Knights' investor James Caan sets out lofty ambitions to break into UK top 20

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  • 9.26 you are so wrong.
    The partnership model is not fit for purpose and is an inadequate business vehicle if you want to grow and retain capital in the firm. The future lies with corporate structures.
    Whilst individual lawyers may aspire to becoming a partners, clients could not care less about titles. Clients are interested in service, price and expertise not labels.

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  • I'm not sure how Knights will stand out from all the other 'full service regional' firms out there. Even if your strategy is to merge with other firms, rather than grow organically, you still need to have the clients, the work, the culture and values and the financial stability etc. for other firms to want to merge with you. Altneratively you go for the firms in trouble who need to be taken over to survive, but I'm not convinced merging with a bunch of firms on the verge of administration is a sound business plan either.

    That said, the no-partner model is quite interesting and it will be interesting to see how other firms/clients react to that.

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  • Some odd comments here about the partnership point. Who would choose not to be a partner if it was on offer? Who would say “No thanks, I do not want the extra money and responsibility, but I am happy for my peers to make it and then start to tell me what to do”. Just because it is now harder than ever to make partner does not mean that 99% of solicitors would not take up the role if it was on offer.

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  • @ Anon 1:34. The point is that some commentators no-one will want to work with a firm with no partnership prospects, yet the reality is that there are many firms out there at the moment where there are very slim pickings as far as partnership prospects are concerned anyway.
    You then look at the pay distribution of a top heavy partnership (complete with demand for high PEP) and that of an equity financed model. There well be more pay at non-partner fee earner level in an equity financed business than a traditional firm where junior fee earners are billing 5+ times salary to make sure PEP is maintained.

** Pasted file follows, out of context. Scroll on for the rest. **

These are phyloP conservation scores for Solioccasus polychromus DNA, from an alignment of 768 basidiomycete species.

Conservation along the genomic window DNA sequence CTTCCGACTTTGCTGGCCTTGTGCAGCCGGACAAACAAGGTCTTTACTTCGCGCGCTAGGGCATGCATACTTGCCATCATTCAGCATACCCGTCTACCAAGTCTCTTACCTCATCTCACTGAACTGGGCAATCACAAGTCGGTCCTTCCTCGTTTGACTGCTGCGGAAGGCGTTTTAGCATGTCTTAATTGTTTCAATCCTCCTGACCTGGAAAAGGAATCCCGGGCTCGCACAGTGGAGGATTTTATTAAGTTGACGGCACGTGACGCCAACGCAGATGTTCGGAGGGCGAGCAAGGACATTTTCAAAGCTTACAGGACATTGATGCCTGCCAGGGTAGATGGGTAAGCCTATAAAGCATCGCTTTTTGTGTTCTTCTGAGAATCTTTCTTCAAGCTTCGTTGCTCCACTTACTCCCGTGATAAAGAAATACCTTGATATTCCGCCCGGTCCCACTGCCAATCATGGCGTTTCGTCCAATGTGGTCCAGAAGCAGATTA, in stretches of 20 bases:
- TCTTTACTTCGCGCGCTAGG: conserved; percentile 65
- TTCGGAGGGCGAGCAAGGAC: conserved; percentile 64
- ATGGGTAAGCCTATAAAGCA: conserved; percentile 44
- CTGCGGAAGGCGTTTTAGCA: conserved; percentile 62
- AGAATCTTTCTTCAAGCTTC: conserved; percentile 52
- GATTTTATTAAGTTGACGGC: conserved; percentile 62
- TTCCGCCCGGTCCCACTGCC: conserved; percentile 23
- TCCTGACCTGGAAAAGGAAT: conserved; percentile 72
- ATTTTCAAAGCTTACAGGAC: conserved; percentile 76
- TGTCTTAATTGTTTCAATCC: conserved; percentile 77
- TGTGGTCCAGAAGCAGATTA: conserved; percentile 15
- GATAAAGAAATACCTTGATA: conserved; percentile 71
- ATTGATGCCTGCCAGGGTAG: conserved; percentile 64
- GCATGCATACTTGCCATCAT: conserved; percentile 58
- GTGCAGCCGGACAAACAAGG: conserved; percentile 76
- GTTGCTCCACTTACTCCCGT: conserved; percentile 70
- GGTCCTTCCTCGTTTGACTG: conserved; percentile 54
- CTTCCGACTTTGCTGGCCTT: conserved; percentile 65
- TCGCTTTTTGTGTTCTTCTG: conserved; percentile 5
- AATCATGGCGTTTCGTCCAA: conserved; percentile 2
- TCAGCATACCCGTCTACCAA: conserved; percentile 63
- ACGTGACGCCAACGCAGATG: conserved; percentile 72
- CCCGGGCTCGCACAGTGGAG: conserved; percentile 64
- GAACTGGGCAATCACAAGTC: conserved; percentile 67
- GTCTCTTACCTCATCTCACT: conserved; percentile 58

Therefore, despite many of the profession wanting to be partners, they are beginning to realise that the statement "you will reap the rewards of partnership one day" is barely worth the breath it is carried on. Once that penny drops, many fee earners may be happy to trade higher pay now against the thin and uncertain prospect of making partnership at some point in the longer and more distant future.

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  • Anyone who qualified after 2002 must question whether a career in law is right for them.

    The chances of getting partnership are now very slim. The age you will get partnership keeps on going up. The salary provided to new partners is low. The likelihood of equity is low. PEP is currently falling in most firms.

    Yet, when someone offers an alternative strategy they are derided. May I suggest that a meritocracy based firm is an excellent idea, rather than the current situation where good fee earners work long hours to keep old partners in place (who never made the same commitment in their good years).

    Good on you James Caan and David Beech.

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  • @Anon 4:59, wise words indeed. Of course, changing to a meritocracy in an existing firm would involve some turkeys voting for Christmas - which is why Caan and Beech know that making inroads in the legal services sector is currently relatively easy for new-starters who are prepared to innovate against outdated business practices.

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